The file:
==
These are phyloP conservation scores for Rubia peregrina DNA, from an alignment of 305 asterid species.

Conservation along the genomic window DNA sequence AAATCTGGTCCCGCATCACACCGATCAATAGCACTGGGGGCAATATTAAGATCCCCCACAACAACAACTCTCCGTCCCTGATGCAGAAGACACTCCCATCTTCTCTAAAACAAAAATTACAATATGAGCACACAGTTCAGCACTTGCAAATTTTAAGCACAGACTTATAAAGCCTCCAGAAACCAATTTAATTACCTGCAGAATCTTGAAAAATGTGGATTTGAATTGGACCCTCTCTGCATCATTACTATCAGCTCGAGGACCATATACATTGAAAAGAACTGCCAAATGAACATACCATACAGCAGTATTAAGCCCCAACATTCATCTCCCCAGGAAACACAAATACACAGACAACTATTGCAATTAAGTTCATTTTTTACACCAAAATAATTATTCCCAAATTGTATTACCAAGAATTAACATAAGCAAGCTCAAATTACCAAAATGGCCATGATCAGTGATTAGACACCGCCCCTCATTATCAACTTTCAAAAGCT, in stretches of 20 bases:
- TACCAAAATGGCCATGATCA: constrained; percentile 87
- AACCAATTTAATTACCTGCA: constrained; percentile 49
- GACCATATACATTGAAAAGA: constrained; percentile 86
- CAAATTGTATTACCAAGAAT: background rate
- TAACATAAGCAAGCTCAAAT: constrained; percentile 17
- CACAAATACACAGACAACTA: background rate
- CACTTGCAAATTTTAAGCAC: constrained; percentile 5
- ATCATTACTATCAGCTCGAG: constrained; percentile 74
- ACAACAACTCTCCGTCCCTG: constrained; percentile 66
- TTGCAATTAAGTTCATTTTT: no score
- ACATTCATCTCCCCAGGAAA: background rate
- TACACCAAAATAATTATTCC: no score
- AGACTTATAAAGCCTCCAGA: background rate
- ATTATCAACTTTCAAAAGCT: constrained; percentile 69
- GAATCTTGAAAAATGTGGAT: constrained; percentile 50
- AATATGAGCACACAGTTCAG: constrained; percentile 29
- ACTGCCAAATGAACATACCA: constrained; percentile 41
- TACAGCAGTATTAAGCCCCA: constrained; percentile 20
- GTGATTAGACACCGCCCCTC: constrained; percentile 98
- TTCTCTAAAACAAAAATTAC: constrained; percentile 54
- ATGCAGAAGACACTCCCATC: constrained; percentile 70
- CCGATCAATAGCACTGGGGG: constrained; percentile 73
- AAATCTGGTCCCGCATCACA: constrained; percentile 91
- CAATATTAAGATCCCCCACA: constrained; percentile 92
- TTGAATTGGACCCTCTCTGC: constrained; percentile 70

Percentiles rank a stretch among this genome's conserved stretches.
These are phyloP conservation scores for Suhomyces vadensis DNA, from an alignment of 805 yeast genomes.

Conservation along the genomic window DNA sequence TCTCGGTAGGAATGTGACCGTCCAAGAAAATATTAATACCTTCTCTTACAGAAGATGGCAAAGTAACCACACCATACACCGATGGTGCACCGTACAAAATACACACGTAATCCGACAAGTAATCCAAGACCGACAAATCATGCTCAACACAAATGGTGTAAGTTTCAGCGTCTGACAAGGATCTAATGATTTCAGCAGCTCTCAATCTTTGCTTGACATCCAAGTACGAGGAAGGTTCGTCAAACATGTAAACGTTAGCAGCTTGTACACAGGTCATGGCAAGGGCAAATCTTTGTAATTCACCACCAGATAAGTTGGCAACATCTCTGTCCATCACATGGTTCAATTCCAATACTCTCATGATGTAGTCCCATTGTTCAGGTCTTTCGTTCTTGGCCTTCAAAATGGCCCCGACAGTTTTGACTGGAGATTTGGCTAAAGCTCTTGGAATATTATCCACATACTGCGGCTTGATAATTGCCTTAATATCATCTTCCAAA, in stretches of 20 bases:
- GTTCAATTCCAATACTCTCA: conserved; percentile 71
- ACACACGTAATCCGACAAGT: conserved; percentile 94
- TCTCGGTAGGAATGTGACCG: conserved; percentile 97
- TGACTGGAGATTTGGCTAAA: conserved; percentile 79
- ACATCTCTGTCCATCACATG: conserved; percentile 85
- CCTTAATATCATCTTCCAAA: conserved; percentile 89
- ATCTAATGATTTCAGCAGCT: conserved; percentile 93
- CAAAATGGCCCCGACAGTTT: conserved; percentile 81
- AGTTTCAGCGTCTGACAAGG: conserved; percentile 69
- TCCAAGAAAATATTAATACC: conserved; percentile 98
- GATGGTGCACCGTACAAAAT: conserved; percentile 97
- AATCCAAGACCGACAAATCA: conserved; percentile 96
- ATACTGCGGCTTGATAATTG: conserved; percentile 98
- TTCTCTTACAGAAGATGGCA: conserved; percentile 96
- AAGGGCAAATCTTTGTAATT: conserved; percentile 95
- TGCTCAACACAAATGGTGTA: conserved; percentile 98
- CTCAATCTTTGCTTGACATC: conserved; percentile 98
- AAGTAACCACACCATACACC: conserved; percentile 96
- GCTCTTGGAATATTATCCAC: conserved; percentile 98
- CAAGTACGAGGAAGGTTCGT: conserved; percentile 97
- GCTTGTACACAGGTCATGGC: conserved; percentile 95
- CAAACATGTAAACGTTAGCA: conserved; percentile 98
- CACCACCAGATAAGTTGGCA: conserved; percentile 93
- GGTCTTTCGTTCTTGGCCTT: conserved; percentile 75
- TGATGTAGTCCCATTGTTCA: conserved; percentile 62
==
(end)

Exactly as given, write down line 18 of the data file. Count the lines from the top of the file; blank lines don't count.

- AATATGAGCACACAGTTCAG: constrained; percentile 29